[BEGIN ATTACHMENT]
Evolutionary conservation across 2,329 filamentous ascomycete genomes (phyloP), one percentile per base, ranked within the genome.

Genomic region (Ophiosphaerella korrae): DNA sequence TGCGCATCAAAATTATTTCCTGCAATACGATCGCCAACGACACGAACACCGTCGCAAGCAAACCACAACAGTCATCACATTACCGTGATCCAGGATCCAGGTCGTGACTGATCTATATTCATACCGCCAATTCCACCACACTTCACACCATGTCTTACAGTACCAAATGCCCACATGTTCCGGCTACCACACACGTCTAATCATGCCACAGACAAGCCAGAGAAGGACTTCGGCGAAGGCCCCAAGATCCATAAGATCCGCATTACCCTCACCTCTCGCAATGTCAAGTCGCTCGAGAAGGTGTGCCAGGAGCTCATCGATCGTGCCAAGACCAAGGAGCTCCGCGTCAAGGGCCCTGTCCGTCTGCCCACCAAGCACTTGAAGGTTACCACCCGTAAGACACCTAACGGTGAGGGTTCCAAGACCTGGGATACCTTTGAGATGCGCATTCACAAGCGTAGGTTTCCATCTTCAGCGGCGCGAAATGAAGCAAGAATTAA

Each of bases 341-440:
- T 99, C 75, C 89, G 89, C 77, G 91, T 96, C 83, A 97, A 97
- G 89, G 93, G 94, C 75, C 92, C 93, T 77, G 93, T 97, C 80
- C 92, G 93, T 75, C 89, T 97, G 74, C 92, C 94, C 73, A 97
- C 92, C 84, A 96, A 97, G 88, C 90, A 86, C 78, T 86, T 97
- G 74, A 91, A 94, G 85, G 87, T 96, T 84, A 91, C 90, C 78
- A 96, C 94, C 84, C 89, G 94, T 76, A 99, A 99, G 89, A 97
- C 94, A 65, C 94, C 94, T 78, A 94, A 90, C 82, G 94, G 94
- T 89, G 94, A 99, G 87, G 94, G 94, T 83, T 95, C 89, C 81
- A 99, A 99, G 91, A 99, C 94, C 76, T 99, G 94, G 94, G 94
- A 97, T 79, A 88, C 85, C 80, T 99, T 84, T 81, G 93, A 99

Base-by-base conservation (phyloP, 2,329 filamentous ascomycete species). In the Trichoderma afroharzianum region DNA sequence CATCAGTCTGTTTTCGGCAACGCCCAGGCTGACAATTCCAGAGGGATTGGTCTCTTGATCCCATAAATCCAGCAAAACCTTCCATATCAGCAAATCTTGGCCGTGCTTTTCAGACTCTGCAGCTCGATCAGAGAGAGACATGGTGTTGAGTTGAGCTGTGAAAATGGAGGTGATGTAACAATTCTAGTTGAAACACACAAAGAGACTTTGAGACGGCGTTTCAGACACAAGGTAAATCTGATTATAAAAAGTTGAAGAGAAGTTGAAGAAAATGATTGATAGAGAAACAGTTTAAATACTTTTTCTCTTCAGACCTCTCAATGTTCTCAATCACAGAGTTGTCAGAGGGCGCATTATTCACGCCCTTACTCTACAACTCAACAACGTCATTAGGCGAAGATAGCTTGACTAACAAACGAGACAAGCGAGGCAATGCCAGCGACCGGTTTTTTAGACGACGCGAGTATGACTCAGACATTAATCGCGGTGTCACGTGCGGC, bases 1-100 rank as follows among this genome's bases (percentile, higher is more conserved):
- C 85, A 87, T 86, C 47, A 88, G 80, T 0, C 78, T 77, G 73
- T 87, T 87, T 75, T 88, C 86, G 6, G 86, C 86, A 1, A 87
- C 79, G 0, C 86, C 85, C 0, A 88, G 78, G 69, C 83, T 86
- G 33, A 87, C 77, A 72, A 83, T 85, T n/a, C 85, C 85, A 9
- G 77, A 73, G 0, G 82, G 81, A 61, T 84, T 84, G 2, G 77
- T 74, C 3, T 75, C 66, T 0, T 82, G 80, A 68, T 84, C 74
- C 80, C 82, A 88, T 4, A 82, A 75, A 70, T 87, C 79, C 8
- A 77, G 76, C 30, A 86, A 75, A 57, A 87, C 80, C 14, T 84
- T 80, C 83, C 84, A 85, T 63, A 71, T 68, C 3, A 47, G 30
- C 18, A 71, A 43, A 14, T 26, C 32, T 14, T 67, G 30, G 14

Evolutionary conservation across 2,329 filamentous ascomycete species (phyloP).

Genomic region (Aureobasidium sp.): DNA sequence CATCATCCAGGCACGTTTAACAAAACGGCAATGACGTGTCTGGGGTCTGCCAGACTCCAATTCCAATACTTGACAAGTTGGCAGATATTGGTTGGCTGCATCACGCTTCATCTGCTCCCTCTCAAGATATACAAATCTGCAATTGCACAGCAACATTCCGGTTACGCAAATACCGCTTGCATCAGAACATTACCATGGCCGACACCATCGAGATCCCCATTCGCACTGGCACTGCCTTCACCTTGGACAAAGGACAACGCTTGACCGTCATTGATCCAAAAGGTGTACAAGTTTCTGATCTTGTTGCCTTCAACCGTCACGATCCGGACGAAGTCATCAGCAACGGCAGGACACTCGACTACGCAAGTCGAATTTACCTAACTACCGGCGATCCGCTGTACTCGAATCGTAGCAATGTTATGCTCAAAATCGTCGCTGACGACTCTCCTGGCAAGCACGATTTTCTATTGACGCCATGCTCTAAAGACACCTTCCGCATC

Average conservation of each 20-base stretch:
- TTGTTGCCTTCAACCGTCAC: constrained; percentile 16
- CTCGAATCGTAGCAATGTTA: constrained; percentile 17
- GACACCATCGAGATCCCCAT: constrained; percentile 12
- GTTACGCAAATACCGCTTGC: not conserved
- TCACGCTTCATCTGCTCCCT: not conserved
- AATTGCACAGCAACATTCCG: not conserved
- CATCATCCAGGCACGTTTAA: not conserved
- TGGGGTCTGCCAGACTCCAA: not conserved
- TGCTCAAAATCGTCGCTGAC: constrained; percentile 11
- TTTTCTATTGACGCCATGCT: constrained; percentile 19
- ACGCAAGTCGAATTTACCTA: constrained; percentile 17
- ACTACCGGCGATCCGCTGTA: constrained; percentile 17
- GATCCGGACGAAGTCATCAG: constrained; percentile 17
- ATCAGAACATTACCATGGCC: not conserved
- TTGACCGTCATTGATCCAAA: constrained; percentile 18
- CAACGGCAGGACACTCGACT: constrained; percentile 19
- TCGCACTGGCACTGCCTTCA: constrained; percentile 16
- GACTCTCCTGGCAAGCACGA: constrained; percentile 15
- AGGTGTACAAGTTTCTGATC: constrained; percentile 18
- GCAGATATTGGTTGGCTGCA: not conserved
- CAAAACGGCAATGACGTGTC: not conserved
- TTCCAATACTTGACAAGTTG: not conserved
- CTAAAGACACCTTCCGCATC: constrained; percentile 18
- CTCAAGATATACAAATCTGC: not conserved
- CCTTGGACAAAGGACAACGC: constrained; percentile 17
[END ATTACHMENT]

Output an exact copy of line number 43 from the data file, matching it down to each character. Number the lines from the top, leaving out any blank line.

- CAACGGCAGGACACTCGACT: constrained; percentile 19